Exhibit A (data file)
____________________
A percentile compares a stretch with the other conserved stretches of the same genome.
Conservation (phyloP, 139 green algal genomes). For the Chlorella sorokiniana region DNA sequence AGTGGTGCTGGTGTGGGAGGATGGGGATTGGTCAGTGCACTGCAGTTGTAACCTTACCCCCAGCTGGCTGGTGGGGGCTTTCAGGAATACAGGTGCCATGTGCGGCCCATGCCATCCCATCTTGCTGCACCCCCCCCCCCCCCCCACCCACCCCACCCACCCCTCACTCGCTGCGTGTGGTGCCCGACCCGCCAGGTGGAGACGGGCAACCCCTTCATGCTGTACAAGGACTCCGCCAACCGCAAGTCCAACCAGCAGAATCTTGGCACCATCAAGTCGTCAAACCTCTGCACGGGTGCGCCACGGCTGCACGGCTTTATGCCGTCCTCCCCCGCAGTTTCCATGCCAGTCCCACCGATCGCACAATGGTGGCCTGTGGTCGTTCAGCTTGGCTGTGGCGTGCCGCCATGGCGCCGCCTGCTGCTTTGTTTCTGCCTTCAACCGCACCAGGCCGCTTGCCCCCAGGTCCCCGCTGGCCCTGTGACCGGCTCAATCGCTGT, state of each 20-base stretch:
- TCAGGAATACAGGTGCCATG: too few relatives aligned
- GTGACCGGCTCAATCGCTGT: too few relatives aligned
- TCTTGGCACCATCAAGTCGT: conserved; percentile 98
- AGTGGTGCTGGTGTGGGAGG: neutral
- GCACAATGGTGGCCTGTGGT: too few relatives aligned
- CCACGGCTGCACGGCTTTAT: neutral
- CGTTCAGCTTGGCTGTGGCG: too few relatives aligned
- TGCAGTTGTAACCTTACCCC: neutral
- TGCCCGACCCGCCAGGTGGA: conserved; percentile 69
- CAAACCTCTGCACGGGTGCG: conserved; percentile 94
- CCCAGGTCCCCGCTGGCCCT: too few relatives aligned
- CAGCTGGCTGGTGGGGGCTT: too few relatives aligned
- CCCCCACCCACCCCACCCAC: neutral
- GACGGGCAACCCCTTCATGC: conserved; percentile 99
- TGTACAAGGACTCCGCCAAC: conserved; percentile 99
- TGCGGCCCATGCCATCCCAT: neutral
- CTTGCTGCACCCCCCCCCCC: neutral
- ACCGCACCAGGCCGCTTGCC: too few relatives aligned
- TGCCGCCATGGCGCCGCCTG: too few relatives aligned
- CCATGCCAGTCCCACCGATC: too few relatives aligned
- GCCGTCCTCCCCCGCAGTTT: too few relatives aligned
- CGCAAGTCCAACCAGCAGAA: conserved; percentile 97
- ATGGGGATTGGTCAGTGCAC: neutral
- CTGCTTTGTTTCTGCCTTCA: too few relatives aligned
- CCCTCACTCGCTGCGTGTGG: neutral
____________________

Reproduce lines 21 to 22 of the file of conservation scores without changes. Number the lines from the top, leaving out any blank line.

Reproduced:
- TGCCGCCATGGCGCCGCCTG: too few relatives aligned
- CCATGCCAGTCCCACCGATC: too few relatives aligned